This paper focuses on converged access/metro infrastructures for 5G services, proposing a common transport network integrating wireless and optical network segments with compute/storage domains. To identify the optimal mix of transport network technologies (optical/ wireless) and processing modules that are required to support 5G services in a cost- and energy-efficient manner, a two-stage optimization framework is proposed. In the first stage, a multi-objective optimization scheme, focusing on the transport network segment, tries to jointly minimize the capital expenditure of the converged 5G network. This is performed through the identification of the optimal mix of wireless and optical transport network technologies. The second stage focuses on the compute network segment and aims at identifying suitable processing modules to which operational 5G services need to be allocated. The performance of the proposed approach is examined using realistic traffic statistics for various network technology choices including mmWave and passive optical networks (PONs) for transport, fixed, and elastic grid optical networks across a city-wide topology in Bristol, UK.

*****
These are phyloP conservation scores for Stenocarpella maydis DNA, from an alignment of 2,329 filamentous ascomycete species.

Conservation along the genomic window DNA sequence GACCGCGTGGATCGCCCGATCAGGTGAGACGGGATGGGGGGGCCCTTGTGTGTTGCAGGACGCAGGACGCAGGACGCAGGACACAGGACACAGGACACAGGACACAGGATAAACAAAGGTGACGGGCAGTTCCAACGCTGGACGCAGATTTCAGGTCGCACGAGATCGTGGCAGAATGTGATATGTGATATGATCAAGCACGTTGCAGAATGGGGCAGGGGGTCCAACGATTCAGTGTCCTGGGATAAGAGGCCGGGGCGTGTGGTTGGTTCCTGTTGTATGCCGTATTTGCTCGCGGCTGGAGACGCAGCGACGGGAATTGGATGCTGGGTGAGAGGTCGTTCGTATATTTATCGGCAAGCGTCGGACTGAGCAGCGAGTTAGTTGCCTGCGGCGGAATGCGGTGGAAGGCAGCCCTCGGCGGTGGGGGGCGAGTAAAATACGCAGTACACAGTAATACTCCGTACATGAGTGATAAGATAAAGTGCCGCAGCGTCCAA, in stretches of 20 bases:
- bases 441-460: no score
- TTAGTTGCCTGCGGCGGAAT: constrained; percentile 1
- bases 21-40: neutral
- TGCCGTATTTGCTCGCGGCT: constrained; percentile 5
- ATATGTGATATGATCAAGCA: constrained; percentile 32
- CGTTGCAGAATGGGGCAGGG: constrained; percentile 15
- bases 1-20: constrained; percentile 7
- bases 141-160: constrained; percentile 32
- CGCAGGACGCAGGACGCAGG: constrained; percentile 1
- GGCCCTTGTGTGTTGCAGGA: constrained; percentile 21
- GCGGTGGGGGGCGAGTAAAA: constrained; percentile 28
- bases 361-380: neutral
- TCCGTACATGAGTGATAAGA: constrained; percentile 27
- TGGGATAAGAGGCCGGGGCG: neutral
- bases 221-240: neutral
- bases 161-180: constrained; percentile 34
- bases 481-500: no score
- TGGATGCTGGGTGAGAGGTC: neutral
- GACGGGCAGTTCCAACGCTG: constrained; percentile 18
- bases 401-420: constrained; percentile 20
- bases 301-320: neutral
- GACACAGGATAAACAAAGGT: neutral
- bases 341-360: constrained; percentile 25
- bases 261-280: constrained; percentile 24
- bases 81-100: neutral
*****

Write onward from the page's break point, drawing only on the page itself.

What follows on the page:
- 5G network design
- Converged optical-wireless infrastructures
- Optimal functional split
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- School of Electrical, Electronic and Mechanical Engineering - Professor and Director, Smart Internet Lab
- Bristol Digital Futures Institute - Head of Bristol Digital Futures Institute
- Bristol Poverty Institute
- High Performance Networks Group (HPN)
- Cabot Institute for the Environment
Person: Academic , Academic , Member